Months of controversy and bureaucratic delays in the Massachusetts medical marijuana program have driven away some investors, stranding several of the companies awarded the first dispensary licenses and leaving them short on cash.
The uncertainty and mounting costs have pushed back the opening of the first dispensaries — originally expected last summer — to this summer, with some owners now saying they are unlikely to be ready until late this year.
The delay leaves thousands of patients in limbo. State figures show roughly 14,000 patients have received doctor certifications to use marijuana medicinally, and 7,100 of them have completed the state’s registration process, paying their $50 annual fee to legally shop in the dispensaries.
“It’s despicable,” said Nichole Snow, deputy director of the Massachusetts Patient Advocacy Alliance. “We need our medicine for relief from serious conditions.”
Twenty provisional dispensary licenses were initially awarded by the administration of Governor Deval Patrick in January 2014, but regulators were forced to freeze the process soon after, amid questions about applicants’ finances and misrepresentations, along with concerns about potential conflicts of interest and political influence.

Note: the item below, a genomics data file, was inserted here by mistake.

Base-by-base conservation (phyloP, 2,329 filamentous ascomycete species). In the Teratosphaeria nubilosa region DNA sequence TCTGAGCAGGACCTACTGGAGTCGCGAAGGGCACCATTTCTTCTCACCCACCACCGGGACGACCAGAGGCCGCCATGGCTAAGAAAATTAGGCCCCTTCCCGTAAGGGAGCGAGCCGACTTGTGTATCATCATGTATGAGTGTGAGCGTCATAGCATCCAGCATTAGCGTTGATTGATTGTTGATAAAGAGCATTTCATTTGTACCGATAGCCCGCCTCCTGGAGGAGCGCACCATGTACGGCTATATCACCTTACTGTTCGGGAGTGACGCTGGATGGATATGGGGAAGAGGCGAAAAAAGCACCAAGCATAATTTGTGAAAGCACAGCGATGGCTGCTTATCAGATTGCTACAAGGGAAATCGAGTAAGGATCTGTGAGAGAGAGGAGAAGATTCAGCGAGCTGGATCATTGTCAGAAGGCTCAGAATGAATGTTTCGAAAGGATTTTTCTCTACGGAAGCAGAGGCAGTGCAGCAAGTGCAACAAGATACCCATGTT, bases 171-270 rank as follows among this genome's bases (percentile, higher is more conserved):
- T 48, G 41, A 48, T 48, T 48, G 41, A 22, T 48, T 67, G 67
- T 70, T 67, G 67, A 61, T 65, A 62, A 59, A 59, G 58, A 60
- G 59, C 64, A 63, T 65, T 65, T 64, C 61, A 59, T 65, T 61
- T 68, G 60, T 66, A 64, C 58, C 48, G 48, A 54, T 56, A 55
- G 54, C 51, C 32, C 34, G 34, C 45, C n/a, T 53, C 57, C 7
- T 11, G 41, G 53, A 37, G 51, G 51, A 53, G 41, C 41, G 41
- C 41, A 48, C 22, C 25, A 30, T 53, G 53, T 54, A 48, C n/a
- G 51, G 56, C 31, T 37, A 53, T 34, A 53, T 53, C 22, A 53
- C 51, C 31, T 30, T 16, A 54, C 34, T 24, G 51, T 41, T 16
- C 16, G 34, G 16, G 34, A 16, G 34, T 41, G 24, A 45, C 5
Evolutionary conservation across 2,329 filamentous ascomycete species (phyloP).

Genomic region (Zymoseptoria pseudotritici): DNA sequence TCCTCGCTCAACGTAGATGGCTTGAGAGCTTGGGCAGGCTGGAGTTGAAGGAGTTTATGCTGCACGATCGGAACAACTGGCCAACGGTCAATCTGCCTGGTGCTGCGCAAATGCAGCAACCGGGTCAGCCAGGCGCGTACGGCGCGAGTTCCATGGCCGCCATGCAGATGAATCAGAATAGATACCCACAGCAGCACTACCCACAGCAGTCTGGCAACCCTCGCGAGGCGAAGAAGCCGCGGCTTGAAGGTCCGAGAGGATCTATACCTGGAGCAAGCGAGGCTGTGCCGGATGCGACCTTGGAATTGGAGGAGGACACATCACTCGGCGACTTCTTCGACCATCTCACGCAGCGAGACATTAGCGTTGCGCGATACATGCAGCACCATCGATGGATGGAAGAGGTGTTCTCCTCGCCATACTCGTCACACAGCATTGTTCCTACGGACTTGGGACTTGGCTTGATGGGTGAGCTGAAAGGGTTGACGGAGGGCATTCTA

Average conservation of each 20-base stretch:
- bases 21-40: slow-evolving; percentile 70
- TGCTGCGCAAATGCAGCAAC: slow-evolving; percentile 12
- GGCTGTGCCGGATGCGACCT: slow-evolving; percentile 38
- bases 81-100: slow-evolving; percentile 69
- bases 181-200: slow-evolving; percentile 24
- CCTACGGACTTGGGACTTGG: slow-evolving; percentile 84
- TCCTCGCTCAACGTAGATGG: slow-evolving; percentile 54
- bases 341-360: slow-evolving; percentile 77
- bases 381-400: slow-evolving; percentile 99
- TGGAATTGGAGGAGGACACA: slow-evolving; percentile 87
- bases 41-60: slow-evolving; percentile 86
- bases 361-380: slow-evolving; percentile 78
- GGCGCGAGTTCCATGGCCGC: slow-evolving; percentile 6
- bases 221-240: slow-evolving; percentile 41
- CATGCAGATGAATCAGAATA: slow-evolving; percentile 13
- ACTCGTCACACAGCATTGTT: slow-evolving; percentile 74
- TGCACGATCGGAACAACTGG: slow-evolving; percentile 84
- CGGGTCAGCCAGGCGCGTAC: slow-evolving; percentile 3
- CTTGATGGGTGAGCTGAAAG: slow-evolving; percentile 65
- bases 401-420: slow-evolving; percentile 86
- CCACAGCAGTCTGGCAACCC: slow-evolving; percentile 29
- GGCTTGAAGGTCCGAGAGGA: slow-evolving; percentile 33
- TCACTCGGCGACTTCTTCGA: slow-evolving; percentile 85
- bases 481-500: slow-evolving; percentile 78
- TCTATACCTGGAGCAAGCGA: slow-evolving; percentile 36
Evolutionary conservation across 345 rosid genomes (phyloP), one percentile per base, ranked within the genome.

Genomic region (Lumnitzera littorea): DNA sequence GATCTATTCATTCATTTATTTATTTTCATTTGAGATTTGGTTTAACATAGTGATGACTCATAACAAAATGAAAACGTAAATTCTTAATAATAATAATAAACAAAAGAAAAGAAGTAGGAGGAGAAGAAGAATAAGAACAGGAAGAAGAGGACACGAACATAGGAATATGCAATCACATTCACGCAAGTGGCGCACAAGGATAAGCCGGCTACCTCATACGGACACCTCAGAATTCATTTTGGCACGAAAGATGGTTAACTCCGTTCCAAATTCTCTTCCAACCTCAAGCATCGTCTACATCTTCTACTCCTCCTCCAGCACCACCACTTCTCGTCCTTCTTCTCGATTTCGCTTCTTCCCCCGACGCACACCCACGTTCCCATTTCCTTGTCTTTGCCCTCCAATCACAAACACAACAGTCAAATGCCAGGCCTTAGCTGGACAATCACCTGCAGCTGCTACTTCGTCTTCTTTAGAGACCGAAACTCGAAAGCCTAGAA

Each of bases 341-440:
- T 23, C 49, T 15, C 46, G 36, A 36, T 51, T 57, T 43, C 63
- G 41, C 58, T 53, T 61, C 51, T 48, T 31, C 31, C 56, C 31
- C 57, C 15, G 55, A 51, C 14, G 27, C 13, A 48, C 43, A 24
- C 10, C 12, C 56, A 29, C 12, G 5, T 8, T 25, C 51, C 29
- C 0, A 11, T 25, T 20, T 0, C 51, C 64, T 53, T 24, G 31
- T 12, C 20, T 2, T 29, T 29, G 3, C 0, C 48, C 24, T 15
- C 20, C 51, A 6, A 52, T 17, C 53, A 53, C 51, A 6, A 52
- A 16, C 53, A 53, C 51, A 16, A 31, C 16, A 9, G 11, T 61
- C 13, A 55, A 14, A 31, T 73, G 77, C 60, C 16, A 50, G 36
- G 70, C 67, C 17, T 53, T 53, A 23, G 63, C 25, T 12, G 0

Massachusetts had intrigued many potential investors with its 2012 voter-approved law that made the state among the first to adopt a medical marijuana dispensary system. But during the five months the licensing process was put on hold amid controversy last year, at least five other states adopted medical marijuana laws or regulations for dispensary systems.
“We started looking around, and other investors started looking, and they said Massachusetts is a pain. People got fed up with it, walked away, and went to friendly states, like Illinois,” said Douglas Leighton, managing director of Dutchess Capital, a Boston venture capital fund.
Leighton has personally bankrolled dispensaries in Washington state, Vermont, and one in Massachusetts, Coastal Compassion Inc. in Fairhaven, which is expected to open in late December.
In addition to the state’s contentious licensing process, its regulations require dispensary companies to operate as nonprofit organizations, further discouraging investors, Leighton said.
“If I didn’t live in the state of Massachusetts my entire life, I wouldn’t invest [in marijuana companies] here,” he said.
The dispensary licensing system crafted by the Patrick administration’s health department is distinctly different from the process the department uses to license other health facilities, such as hospitals. The system for hospitals scrutinizes a facility’s proposed health services and the need for those services in surrounding communities.
But with dispensaries, potential health services took a back seat to zoning, security, and other considerations, and companies were required to bid for a license the way vendors selling the state computers would vie for the business, known as a government procurement process.
Patrick’s successor, Governor Charlie Baker, is expected to revamp the medical marijuana program soon.
“The current administration faults the use of a procurement process, as opposed to a licensing process, faults it for the delay in getting these places open, and getting patients served, and the overall negative public perception that many folks see as an insider’s game,” said Tim Buckley, Baker’s communication director.